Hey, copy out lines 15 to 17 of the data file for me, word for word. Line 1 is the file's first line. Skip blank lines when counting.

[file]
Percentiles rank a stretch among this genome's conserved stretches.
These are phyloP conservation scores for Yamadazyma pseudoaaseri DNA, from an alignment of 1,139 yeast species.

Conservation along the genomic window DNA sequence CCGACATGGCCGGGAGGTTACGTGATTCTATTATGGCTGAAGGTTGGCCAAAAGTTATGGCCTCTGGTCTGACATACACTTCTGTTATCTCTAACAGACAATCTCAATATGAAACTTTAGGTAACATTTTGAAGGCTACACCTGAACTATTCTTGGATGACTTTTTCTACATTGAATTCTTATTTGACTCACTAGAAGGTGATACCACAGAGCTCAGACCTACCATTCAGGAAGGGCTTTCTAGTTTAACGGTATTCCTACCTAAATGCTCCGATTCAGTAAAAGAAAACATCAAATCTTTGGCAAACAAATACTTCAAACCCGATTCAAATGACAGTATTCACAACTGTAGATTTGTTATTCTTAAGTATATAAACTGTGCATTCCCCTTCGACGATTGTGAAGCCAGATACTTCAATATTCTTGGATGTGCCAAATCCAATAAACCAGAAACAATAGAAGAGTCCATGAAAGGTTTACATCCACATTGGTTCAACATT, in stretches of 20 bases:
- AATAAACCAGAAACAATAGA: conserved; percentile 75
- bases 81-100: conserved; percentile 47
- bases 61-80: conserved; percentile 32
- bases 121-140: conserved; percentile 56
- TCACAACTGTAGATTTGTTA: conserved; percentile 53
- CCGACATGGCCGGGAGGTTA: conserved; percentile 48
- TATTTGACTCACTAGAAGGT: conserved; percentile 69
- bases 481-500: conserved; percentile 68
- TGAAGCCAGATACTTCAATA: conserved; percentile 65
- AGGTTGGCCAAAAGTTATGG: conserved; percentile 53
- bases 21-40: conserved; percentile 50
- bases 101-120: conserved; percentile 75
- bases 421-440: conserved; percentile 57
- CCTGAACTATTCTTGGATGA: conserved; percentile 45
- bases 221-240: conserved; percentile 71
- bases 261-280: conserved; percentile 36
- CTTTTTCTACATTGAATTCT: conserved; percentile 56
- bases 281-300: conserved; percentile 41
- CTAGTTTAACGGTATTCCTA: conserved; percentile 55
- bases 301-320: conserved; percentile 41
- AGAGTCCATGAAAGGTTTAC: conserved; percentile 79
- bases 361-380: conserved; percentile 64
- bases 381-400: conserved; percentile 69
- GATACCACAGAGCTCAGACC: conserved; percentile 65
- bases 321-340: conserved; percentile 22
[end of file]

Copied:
- bases 101-120: conserved; percentile 75
- bases 421-440: conserved; percentile 57
- CCTGAACTATTCTTGGATGA: conserved; percentile 45